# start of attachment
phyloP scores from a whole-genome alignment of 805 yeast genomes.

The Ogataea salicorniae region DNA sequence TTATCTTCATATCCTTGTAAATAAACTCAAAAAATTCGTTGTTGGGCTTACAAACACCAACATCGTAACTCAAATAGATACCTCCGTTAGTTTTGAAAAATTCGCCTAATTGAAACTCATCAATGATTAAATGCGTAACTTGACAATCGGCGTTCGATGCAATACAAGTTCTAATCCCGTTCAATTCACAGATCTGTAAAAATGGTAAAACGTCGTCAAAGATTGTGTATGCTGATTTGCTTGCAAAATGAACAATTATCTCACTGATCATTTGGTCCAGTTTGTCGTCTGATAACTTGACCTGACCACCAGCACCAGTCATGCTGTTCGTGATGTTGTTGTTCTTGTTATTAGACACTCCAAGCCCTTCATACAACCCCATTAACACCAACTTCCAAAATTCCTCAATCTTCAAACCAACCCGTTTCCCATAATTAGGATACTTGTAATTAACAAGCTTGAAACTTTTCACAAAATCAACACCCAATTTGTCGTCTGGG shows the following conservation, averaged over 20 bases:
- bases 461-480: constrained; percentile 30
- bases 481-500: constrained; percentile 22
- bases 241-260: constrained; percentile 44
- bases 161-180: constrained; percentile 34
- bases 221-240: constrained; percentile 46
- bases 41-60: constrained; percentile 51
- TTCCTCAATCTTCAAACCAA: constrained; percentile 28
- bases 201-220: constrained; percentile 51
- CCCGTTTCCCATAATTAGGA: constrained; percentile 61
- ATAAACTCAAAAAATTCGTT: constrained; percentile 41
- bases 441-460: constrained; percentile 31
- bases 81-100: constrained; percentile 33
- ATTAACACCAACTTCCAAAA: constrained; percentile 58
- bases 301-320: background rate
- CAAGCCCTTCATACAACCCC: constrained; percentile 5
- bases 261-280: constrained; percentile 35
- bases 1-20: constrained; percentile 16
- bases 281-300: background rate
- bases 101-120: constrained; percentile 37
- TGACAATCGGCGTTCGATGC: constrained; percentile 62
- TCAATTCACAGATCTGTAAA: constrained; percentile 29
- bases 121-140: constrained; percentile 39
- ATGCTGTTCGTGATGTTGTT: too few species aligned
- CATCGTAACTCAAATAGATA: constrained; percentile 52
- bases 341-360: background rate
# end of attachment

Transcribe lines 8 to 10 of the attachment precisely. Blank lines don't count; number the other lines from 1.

- bases 41-60: constrained; percentile 51
- TTCCTCAATCTTCAAACCAA: constrained; percentile 28
- bases 201-220: constrained; percentile 51